Squadron Leader Hull's plane crashed on the eastern side of the grounds, on the site of the former tennis court area next to the gym.

Caesar was found dead beside his aircraft, in the grounds of a boy's school in Purley, Kent. He had been killed by a bullet during the battle over the London Docks. His remains were buried at St. Andrews Churchyard at Tangmere, amongst fellow fighter pilots. It is poignant that he died on the day that the Luftwaffe changed their strategy to concentrate on bombing the major cities of Britain by night, instead of targeting the Sector station control systems and airfields. This was to prove an historic turning point, when within a matter of weeks the Luftwaffe halted their attacks on London, virtually accepting the fact that they had lost the Battle of Britain.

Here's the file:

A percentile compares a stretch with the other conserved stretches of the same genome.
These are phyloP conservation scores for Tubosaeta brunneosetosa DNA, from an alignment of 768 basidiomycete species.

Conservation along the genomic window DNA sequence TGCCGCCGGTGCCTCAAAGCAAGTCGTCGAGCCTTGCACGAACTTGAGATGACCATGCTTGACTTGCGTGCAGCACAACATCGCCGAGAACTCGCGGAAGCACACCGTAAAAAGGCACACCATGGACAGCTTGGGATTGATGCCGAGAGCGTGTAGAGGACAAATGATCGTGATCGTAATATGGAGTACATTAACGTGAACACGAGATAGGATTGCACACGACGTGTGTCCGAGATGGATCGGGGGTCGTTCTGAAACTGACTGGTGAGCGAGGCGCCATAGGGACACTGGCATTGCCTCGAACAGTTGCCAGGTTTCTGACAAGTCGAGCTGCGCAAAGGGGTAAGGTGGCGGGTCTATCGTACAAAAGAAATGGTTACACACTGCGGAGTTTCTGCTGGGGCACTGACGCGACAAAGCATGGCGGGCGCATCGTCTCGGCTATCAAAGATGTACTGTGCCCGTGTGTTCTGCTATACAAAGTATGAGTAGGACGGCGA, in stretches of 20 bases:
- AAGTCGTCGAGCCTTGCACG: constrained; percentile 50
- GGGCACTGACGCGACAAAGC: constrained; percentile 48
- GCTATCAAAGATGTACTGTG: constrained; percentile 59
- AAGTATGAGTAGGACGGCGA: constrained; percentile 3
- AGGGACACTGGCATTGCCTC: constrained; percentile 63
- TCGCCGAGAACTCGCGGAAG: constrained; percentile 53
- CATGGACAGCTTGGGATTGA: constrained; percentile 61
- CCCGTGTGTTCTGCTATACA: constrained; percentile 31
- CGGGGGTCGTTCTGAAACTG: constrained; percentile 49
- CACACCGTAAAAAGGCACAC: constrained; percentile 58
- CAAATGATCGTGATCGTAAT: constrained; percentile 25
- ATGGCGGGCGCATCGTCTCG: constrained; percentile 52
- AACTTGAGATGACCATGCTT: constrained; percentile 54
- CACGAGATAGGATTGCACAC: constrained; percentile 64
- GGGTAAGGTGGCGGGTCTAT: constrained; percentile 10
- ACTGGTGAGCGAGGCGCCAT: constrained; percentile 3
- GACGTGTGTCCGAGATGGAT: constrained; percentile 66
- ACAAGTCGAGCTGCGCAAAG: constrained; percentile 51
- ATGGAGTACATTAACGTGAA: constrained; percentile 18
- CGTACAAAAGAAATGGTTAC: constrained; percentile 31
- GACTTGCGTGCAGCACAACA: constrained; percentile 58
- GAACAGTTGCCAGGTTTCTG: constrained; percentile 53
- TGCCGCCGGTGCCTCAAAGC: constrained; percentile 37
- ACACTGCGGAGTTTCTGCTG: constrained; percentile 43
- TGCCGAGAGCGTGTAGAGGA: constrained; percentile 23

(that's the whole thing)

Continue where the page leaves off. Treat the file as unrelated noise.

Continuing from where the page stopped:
Thursday, 11 October 2012

Martin Jones write about Len Kneller

Martin Jones must have missed the piece on the F et P website on Len Kneller's death and he wants to share his thoughts with other Old Boys